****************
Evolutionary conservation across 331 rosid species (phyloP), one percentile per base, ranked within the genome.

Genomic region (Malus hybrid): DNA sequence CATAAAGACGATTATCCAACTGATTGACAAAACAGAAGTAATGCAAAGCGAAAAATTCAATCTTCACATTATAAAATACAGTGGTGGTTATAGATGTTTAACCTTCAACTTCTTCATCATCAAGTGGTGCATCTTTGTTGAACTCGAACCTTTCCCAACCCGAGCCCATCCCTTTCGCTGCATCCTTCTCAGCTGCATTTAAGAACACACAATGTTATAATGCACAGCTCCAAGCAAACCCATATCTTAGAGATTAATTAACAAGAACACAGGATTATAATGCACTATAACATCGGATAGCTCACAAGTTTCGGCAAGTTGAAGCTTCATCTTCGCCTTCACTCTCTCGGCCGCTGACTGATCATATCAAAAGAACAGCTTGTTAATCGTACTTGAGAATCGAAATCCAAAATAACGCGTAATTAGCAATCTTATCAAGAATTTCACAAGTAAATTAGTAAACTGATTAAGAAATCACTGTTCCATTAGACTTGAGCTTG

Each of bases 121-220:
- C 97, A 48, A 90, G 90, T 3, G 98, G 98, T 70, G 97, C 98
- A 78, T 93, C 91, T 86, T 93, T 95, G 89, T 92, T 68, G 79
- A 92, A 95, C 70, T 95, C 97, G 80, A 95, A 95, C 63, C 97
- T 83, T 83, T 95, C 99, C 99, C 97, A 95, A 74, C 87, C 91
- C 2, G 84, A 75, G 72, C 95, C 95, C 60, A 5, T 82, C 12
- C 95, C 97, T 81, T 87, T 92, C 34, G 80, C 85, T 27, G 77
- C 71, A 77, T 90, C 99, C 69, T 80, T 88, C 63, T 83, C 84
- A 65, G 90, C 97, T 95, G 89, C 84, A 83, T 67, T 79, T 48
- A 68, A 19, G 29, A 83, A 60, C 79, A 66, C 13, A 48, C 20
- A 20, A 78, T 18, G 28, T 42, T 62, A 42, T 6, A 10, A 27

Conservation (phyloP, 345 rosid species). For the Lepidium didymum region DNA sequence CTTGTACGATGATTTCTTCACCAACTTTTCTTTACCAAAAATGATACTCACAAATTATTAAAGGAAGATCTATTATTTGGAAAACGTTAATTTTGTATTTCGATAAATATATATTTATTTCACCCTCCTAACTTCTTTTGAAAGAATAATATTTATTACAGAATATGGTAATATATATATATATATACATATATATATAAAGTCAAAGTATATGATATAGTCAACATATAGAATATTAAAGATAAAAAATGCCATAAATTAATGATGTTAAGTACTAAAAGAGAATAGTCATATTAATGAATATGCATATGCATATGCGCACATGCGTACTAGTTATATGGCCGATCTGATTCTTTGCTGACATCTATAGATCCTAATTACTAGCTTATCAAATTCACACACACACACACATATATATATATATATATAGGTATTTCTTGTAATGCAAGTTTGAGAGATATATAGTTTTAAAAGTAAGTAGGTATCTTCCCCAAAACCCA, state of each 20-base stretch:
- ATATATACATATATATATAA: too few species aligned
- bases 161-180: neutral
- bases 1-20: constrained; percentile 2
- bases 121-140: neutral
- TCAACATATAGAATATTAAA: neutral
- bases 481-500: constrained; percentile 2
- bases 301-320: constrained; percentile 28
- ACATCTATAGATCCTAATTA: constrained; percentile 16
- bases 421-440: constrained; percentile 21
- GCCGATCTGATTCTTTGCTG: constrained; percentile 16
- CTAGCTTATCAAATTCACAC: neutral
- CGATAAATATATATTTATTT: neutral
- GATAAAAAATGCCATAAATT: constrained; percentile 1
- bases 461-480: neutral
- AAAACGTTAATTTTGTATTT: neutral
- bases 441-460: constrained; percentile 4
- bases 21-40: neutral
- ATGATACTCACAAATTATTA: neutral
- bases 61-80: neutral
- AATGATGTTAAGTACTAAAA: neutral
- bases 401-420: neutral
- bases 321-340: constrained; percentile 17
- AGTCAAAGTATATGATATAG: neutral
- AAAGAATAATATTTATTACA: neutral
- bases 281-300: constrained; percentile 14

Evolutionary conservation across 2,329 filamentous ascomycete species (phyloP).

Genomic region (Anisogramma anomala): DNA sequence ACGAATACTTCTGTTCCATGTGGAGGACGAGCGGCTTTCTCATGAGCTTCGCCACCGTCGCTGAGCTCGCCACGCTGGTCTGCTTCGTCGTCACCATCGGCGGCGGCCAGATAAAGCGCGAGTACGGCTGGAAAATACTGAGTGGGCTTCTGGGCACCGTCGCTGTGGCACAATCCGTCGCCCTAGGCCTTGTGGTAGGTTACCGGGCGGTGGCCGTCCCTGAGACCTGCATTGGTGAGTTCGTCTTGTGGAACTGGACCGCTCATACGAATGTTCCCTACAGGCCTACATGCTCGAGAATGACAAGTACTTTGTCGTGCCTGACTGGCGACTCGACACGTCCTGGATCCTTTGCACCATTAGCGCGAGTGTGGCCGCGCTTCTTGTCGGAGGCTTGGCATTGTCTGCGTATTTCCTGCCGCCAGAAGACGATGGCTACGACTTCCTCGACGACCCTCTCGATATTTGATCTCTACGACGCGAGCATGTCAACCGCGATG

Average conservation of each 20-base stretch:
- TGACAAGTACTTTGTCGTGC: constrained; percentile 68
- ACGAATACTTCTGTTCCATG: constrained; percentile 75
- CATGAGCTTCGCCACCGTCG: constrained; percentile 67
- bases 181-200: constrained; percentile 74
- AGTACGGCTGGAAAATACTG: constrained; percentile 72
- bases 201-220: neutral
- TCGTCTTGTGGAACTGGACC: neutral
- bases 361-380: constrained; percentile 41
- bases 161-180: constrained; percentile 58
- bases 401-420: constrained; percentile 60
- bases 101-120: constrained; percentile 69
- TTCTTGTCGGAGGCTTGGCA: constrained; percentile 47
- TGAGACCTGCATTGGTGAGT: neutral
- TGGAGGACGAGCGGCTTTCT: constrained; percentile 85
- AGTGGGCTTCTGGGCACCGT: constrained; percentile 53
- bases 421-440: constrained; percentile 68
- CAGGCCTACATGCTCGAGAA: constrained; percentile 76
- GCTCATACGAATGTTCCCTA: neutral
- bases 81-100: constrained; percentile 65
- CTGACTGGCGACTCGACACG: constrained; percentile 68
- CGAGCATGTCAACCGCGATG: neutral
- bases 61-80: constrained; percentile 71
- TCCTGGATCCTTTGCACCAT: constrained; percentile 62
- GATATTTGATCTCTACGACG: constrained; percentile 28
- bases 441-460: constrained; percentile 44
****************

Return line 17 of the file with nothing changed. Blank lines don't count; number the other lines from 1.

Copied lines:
- bases 1-20: constrained; percentile 2